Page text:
2014 Subaru Outback
Comfort & Quality
The 2014 Subaru Outback has oodles of interior space for passengers and cargo, like a wagon of old with way more capability.
The 2014 Subaru Outback provides one of the most spacious rear compartments of any mid-size crossover, and the front matches the competition as well. Both headroom and legroom in both rows is adequate even for tall adults, and the reclining rear seat adds flexibility as well. There's no third-row option, but the tradeoff is a large 34-cubic-foot cargo bay that turns cavernous (expanding to 71 cubic feet) when the 60/40 split rear seatback is folded down.
The Outback will comfortably hold five adults, and even with the front seats pushed back on their tracks, there's enough legroom for six-footers in the rear seat. It's easy to get in and out, too, through tall and wide rear doors that open wide. The legroom comes from a longer wheelbase than previous Outback models (though overall length stayed the same) and a taller roofline, boosting headroom. The front seats are well shaped and offer good support on long trips, though the tallest drivers may find the bottom seat cushion a little shorter than they'd like.
Inside the car, plenty of trays, bins, and cubbies provide storage space for all the mobile phones, sunglasses, papers, soda cans, and loose change that accompany any road trip these days. Almost every Subaru seems to be fitted with the optional sturdy rubber all-weather floor mats for muddy hiking boots and wet gear--and Subaru prices them reasonably as a result. The company has also put a lot of thought into roof storage. The rail system has crossbars that pivot back and lie flat along the rails when not in use, to reduce aerodynamic drag, and there's an enormous variety of third-party accessories--ski holders, kayak mounts, storage boxes, bike racks, and more.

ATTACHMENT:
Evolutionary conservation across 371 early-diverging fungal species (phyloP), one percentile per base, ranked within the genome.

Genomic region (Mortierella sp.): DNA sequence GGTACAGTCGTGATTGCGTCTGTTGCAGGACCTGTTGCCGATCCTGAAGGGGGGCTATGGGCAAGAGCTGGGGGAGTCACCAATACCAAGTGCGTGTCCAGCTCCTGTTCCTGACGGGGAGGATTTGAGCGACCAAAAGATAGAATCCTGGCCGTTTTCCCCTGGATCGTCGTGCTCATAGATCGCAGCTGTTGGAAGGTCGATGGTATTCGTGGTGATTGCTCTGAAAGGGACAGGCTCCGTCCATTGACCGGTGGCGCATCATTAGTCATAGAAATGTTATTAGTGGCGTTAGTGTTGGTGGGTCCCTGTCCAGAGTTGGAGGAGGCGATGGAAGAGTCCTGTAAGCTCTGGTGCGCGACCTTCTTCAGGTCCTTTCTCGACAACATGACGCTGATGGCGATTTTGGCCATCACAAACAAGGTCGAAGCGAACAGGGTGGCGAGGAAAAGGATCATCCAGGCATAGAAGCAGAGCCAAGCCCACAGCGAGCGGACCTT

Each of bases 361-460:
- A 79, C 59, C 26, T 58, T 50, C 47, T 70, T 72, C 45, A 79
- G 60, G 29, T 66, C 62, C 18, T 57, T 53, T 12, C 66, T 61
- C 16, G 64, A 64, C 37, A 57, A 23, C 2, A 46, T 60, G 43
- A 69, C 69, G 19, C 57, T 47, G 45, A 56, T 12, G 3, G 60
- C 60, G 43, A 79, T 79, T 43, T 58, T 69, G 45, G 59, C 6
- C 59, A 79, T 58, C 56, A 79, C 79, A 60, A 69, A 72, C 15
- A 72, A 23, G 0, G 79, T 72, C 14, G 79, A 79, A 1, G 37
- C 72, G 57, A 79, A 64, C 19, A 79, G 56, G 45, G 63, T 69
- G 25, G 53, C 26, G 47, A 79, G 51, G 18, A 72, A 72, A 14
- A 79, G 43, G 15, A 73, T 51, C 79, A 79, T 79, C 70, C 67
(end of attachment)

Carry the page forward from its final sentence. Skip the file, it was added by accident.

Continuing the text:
Last year, Subaru improved the standard seat fabric, ditching the previous brocade-curtain fabric and making the seats more comfortable. There's also an optional "light matte wood grain" trim to give the interior a bit more sophistication on high-end models. Still, the interior is practical, durable, and utilitarian rather than glamorous and high-design--which Subaru owners value. High-contact points like the center console and the lower door panels have hard plastic surfaces that can scuff, but assembly quality is first-rate, with no rattles or squeaks. If it matters, every Subaru Outback sold in the U.S. is assembled in Indiana.
The Outback still suffers from Subaru's Achilles Heel--wind noise around the large, usable door mirrors--but engine noise is sufficiently muted under most circumstances. Overall, the refinement is acceptable if not the most hushed and soothing vehicle on the market. You'll know when the engine is at full power, and the Outback is hardly as quiet as a church or meditation center, but you won't find it tiring to travel in.
2014 Subaru Outback
The 2014 Subaru Outback is again one of the safest family vehicles you can get, with top ratings from both agencies.
The 2014 Subaru Outback's main safety feature, airbags aside, may be its standard all-wheel-drive, a feature offered on no other affordable mid-size crossover. It includes stability and traction control systems, anti-lock brakes, and a hill-holder feature that keeps the car in place on slopes of 5 percent or more.